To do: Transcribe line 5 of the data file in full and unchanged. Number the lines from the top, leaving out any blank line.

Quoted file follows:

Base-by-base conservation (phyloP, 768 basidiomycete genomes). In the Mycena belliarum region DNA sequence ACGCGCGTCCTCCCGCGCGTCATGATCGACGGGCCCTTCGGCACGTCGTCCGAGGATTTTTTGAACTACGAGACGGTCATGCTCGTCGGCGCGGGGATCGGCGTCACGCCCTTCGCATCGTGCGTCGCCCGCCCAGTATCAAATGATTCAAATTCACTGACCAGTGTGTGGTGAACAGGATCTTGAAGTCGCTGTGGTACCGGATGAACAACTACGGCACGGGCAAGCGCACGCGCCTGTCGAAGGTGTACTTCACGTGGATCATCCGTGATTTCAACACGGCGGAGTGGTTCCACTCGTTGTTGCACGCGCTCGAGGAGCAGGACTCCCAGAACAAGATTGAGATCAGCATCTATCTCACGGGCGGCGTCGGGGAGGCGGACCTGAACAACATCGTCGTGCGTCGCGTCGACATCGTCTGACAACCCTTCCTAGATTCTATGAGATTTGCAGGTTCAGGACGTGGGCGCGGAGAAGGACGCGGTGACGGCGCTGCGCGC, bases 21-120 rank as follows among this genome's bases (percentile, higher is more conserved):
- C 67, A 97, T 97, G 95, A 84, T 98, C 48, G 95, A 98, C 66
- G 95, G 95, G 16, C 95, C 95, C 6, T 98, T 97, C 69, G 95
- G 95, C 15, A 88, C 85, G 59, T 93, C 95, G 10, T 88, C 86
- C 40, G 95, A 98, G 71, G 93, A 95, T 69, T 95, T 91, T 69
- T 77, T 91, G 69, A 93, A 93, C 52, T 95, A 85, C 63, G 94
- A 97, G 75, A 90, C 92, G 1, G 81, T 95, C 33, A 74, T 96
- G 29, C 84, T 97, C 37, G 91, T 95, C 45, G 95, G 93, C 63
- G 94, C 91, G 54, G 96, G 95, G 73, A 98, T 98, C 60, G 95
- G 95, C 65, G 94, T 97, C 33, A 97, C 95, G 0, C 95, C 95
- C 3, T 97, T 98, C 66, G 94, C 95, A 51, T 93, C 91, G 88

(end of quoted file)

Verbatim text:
- C 40, G 95, A 98, G 71, G 93, A 95, T 69, T 95, T 91, T 69